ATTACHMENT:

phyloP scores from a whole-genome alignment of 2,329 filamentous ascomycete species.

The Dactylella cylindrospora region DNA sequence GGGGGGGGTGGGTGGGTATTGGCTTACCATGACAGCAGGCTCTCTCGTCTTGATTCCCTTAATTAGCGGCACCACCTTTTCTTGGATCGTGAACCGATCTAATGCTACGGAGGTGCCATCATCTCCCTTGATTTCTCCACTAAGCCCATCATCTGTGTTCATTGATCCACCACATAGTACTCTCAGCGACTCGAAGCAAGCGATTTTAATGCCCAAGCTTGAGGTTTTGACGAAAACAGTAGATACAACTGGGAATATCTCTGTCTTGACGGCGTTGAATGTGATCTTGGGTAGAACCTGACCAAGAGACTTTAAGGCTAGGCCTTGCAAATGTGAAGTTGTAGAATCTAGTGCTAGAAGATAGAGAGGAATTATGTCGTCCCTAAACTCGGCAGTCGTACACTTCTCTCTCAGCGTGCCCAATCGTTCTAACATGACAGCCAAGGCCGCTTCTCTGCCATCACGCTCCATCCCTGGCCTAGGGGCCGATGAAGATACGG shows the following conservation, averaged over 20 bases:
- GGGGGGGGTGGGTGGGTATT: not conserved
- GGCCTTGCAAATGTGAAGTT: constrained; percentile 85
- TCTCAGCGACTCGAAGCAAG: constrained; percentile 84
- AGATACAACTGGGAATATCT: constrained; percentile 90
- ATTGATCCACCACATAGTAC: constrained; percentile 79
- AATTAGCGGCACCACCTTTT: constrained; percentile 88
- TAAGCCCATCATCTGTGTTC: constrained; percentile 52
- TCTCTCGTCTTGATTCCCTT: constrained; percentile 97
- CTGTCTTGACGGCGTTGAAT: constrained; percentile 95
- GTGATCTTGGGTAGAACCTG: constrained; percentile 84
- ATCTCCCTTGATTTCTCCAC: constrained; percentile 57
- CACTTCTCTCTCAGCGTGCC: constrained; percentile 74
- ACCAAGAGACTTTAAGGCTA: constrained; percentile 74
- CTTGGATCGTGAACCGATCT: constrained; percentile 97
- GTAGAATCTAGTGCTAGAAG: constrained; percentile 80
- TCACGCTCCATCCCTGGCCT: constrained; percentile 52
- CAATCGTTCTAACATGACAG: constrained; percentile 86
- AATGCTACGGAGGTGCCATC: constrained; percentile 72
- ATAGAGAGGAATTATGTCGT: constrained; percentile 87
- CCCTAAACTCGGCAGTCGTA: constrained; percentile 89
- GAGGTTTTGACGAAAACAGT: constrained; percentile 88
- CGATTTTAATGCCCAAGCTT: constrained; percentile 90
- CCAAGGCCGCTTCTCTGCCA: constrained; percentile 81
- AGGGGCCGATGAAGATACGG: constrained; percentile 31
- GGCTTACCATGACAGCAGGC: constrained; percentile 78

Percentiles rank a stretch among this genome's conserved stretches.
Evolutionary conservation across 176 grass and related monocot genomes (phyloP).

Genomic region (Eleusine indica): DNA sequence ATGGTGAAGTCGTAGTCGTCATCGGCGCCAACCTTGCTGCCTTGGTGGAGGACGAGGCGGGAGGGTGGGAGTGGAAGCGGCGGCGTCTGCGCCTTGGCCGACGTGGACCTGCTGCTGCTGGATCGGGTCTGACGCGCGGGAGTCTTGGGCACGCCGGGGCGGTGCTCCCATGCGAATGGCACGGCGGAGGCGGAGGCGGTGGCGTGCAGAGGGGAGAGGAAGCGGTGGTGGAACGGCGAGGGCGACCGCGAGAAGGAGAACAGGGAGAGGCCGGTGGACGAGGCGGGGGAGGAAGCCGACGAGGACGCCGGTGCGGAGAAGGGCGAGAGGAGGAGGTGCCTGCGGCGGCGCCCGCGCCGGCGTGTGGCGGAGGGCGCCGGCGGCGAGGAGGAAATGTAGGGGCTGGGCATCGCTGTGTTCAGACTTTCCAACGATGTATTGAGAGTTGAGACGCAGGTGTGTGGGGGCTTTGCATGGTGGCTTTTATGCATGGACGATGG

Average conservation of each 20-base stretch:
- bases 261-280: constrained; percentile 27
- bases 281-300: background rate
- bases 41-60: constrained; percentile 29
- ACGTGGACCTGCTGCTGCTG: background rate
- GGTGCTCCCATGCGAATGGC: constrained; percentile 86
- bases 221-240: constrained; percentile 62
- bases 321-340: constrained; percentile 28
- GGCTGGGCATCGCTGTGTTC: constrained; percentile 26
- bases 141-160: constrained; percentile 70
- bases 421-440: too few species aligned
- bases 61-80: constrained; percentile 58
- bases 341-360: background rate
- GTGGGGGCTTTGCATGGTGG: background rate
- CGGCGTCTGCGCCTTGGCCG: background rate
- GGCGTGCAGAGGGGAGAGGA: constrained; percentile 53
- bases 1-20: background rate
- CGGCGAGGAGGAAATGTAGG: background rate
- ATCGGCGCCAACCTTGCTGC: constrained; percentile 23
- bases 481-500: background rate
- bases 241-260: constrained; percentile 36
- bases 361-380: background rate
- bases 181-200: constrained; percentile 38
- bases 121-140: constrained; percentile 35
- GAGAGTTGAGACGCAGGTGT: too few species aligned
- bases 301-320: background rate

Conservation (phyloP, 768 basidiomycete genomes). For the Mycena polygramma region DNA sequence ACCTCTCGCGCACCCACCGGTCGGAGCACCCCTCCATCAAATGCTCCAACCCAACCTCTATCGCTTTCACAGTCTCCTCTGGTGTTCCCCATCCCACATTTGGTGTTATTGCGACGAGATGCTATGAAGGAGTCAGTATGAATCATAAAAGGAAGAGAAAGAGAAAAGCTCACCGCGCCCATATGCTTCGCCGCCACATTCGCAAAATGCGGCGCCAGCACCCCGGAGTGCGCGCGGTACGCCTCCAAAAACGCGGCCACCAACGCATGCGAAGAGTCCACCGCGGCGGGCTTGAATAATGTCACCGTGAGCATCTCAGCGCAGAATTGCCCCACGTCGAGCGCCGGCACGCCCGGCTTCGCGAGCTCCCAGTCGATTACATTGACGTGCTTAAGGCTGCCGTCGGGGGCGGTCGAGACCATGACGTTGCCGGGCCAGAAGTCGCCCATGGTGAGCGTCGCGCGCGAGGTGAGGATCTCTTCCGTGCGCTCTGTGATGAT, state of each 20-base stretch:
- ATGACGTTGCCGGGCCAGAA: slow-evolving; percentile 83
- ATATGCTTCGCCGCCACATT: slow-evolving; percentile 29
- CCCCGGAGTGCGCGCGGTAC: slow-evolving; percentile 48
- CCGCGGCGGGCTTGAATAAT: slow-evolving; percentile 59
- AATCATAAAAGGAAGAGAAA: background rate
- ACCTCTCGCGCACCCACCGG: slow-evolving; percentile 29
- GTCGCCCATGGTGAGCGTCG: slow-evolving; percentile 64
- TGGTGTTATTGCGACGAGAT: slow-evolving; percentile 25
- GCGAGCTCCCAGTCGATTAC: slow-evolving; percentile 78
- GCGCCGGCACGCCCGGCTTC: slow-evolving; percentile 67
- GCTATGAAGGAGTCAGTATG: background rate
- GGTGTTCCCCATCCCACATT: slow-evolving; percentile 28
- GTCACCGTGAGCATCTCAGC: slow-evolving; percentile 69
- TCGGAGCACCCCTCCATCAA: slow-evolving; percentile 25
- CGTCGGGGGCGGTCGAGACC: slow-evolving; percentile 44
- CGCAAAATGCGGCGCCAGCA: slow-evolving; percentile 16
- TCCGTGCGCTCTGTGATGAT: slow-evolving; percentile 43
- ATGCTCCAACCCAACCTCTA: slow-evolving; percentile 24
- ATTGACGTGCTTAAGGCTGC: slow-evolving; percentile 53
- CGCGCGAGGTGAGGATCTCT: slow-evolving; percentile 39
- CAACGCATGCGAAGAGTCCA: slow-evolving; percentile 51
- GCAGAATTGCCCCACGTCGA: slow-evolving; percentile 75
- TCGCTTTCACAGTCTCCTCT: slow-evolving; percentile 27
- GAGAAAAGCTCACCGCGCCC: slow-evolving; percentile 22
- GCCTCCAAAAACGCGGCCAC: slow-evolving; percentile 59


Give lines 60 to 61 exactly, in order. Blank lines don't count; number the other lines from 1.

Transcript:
- CCCCGGAGTGCGCGCGGTAC: slow-evolving; percentile 48
- CCGCGGCGGGCTTGAATAAT: slow-evolving; percentile 59